Joana leaves the mansion to look for oak bark that will help treat the refugees’ blisters. The Poet remains full of energy. Joana observes, “he refused to buckle under the burden of grief and loss.” As she leaves the house Joana sees a copy of the Charles Dickens novel The Pickwick Papers, which her grandmother had given to both her and her cousin Lina for Christmas. Suddenly guilty, Joana thinks to herself, “what had I done?”
Joana has an almost compulsive need to look after others. Helping others helps her, since keeping busy means that she doesn’t have time to think about her guilt, and it gives her a reason to continue moving forward so she does not become stuck in painful memories of the past.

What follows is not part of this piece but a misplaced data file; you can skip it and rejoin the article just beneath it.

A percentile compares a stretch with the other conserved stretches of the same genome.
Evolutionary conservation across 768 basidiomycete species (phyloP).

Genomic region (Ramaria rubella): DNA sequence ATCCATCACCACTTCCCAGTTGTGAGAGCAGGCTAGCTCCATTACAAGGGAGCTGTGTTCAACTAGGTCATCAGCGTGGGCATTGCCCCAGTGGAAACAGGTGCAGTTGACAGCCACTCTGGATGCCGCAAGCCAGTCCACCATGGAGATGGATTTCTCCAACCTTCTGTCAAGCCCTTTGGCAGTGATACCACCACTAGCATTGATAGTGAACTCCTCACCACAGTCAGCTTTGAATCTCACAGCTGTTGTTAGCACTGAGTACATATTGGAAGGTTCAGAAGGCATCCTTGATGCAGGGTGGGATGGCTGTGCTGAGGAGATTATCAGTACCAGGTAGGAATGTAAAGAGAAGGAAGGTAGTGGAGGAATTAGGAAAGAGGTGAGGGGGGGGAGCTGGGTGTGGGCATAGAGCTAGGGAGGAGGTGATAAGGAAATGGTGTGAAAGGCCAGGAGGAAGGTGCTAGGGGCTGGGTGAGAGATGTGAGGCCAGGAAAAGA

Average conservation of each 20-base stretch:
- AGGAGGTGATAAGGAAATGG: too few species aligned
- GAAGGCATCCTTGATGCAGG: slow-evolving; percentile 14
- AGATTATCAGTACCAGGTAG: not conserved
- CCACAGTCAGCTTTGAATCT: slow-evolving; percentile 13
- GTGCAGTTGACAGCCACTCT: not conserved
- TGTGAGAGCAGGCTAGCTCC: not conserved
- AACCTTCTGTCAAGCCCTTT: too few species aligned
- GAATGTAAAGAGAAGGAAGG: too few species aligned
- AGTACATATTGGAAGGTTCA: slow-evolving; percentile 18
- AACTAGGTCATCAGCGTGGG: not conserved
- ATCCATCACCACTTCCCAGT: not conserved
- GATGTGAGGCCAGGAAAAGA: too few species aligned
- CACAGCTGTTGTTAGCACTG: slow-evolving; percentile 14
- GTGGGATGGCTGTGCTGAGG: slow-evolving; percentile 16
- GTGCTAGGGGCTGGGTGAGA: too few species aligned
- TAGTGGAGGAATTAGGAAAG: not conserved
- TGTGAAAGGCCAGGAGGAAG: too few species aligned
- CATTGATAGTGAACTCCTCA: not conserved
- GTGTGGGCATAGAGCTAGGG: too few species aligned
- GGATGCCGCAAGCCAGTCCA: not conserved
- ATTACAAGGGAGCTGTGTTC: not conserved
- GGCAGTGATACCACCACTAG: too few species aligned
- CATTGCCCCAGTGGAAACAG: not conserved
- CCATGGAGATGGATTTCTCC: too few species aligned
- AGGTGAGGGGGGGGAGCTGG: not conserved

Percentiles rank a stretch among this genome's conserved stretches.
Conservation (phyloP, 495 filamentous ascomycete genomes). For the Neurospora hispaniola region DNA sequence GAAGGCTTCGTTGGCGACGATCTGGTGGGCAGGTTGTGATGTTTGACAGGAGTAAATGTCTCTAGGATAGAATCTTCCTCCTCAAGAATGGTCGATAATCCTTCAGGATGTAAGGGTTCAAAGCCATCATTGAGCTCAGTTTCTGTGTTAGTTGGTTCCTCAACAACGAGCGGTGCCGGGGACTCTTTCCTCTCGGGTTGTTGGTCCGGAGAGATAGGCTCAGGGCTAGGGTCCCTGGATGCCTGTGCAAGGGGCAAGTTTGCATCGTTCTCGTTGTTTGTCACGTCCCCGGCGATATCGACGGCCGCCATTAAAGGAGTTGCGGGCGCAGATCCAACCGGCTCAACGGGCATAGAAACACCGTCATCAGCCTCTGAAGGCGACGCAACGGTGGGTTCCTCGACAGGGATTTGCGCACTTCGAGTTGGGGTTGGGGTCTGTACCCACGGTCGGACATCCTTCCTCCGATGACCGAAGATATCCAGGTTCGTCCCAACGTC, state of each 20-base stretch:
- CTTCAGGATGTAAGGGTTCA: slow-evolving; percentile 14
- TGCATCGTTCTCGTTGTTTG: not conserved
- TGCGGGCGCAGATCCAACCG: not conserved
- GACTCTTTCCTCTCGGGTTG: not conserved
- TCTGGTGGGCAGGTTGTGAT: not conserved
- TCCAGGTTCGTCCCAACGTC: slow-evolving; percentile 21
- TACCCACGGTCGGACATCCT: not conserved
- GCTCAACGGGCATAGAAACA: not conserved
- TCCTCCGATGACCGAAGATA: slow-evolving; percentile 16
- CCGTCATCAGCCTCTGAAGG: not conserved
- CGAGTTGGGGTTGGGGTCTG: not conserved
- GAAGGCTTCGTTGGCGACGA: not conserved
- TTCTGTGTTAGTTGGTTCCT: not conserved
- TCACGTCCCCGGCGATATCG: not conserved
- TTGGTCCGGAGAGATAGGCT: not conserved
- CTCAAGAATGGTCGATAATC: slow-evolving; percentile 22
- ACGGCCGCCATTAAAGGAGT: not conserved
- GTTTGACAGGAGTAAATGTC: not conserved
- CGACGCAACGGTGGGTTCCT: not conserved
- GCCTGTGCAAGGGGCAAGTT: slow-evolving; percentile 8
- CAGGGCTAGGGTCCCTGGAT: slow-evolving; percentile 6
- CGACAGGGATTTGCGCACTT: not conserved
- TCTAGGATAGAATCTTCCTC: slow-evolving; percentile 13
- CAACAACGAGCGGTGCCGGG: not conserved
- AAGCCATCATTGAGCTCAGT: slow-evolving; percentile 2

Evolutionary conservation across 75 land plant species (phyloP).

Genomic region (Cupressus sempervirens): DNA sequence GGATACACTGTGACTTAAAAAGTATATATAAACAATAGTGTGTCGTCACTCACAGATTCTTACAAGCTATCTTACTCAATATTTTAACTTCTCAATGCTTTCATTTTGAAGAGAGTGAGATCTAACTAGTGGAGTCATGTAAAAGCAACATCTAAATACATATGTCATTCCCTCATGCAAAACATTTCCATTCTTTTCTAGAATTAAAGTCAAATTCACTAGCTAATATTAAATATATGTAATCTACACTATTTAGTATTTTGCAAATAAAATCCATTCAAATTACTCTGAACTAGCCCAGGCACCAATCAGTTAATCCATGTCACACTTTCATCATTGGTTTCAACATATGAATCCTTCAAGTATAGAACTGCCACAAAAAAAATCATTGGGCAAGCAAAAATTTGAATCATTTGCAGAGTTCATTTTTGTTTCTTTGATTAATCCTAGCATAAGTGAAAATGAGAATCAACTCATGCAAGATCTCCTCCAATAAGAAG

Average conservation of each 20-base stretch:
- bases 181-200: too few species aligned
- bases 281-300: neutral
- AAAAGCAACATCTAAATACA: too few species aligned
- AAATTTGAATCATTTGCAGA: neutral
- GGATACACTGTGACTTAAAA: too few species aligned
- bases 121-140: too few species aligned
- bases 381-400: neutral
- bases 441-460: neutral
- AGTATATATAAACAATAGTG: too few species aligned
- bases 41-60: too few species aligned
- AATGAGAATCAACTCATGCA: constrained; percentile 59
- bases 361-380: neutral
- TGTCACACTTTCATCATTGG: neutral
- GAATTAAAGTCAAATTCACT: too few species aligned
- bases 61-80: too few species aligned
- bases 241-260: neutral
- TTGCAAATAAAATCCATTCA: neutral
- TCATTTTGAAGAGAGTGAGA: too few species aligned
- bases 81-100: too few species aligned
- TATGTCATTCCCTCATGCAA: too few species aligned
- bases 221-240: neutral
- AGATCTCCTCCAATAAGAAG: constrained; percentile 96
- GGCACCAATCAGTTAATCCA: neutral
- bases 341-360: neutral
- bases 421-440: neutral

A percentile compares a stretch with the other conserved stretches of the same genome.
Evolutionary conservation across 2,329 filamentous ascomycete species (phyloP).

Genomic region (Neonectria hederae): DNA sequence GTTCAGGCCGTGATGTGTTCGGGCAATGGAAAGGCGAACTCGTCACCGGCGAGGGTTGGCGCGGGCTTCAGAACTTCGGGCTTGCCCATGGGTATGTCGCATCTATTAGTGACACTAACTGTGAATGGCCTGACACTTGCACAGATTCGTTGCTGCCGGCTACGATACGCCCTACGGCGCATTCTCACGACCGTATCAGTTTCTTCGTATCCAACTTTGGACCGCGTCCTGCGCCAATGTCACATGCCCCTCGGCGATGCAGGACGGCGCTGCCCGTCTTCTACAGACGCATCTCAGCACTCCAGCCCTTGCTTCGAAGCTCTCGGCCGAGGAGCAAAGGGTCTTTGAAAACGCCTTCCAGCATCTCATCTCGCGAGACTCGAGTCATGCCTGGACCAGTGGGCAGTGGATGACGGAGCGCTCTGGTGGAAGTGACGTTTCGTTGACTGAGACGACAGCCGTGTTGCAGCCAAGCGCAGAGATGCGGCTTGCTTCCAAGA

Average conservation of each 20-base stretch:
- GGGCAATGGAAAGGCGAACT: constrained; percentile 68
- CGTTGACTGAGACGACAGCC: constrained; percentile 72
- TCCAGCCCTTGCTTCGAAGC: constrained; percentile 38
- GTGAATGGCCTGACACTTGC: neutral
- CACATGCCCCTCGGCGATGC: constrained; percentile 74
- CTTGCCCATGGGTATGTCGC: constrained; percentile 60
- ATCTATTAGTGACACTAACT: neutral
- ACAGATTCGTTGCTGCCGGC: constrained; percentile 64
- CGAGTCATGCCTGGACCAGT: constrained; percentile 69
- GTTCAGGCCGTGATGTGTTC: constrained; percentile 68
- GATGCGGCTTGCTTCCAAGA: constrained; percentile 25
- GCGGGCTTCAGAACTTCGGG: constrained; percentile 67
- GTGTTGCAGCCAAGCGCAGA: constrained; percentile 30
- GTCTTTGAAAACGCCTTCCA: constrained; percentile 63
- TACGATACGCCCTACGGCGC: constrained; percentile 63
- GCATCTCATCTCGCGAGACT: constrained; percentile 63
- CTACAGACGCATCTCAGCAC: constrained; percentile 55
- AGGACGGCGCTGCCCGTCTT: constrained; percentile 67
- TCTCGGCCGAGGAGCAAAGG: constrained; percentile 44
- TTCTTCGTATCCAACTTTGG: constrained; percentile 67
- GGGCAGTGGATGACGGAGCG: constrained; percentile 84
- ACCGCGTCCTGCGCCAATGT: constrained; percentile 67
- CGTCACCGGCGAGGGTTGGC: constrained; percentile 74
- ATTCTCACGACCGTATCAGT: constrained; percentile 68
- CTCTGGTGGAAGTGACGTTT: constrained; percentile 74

Once outside, Joana recognizes Florian and Emilia in the snow. Emilia has collapsed and Joana goes to help her. Pulling open her coat, Joana sees that Emilia is pregnant.
Once again, Joana sees someone in pain and must help them. For the first time, Emilia’s pain and trauma is revealed to be physical, not just mental.